A foul time for Britain’s chicken king, Ranjit Singh Boparan

Ranjit Singh Boparan built Britain’s second-largest food empire from scratch. But an undercover film has shone an unwelcome spotlight on the business.


"Chicken king" Ranjit Singh Boparan
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The furore over supermarkets supplier 2 Sisters Food Group has cast an unwelcome spotlight on "chicken king" Ranjit Singh Boparan, says the Evening Standard. The West Midlands food tycoon has built Britain's second-largest food empire from scratch while zealously guarding his own privacy. Boparan's company, known in the trade as 2SFG, reportedly produces one-third of all poultry products consumed in Britain. But after an undercover film revealed a spate of horrors from poor hygiene standards to the fiddling of food-safety dates all hell has broken loose.

Three of the UK's biggest supermarkets have halted deliveries from 2SFG's West Bromwich plant, where production has been temporarily suspended, reports The Guardian. The Food Standards Agency has launched an investigation. Perhaps worst of all for "the publicity-shy" Boparan, MPs on the Commons environment, food and rural affairs select committee are apparently gunning for a "short, sharp" inquiry to rake over the gruesome entrails of this latest food scandal. That would hardly be the best PR for an empire that, in addition to its nuts-and-bolts poultry business, now also encompasses restaurant chains Harry Ramsden, Ed's Easy Diner, FishWorks and Giraffe, as well as a raft of consumer brands including Goodfella's Pizza.

Born in 1966 in Bilston in the West Midlands he still lives nearby Boparan left school at 16 with few qualifications and began his career in a butcher's shop in Birmingham. He founded 2 Sisters in 1993 with a small bank loan, says The Observer. The company, co-owned and run with his wife Baljinder, grew to become a favoured supplier of supermarkets.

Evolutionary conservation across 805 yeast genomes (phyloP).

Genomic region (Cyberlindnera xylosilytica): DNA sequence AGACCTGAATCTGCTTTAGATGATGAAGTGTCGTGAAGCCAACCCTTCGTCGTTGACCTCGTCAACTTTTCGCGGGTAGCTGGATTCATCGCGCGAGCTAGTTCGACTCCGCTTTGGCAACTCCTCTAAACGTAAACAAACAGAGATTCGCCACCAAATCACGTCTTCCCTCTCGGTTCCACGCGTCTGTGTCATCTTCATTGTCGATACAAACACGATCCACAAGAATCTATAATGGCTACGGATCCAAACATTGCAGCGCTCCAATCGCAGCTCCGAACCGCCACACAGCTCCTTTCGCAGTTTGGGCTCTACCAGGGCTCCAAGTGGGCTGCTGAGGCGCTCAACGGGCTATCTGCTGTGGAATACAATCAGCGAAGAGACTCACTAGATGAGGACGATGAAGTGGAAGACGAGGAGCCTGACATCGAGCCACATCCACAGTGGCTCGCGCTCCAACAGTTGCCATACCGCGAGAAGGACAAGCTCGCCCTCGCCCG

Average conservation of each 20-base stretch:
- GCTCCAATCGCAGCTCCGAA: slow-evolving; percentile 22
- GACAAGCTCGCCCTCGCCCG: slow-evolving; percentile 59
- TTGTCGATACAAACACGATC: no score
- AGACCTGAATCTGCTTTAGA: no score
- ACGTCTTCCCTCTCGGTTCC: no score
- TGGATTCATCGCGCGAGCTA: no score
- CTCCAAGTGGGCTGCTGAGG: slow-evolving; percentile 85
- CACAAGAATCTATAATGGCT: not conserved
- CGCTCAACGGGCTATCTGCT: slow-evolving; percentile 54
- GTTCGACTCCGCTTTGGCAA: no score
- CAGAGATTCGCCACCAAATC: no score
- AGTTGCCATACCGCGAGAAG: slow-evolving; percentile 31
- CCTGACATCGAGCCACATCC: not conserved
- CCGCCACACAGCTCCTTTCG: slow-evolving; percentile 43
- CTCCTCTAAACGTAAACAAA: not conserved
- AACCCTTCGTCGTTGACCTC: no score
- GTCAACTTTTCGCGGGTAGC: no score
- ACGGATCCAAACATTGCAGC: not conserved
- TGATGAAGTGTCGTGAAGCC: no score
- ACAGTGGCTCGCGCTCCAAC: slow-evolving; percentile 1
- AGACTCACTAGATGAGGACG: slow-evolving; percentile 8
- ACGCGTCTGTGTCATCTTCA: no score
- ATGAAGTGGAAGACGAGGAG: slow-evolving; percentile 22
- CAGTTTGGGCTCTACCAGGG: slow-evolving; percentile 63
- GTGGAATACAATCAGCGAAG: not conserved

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The deal that really put him on the map, though, was the 2011 acquisition of Northern Foods, one of Britain's biggest food suppliers, which had fallen on hard times. The £342m transaction was "the biggest deal of his life" to date, and it doubled sales to £2bn. Northern became the template for a raft of future deals involving struggling food businesses, says the Financial Times. Last year saw him "gobbling up" turkey producer Bernard Matthews a deal that proved controversial because it involved "taking on the group's assets without its liabilities", including pension obligations. He has the reputation of being a tough negotiator. "You don't often come out the right side of the deal with him," notes one industry veteran.

Boparan's sprawling privately held interests, owned via a variety of different vehicles, "have propelled him into the business elite", says The Guardian. He and Baljinder have made an estimated £544m fortune, according to The Sunday Times. They've had their troubles their son, Antonio, has twice been jailed (for dangerous driving in a crash that left a baby brain-damaged and for actual bodily harm in a brawl). But people who know Boparan describe him as a down-to-earth grafter. "He doesn't own fancy yachts or drive fast cars. You couldn't find someone more straightforward," a colleague told The Observer in 2011. That claim is now being put to the test.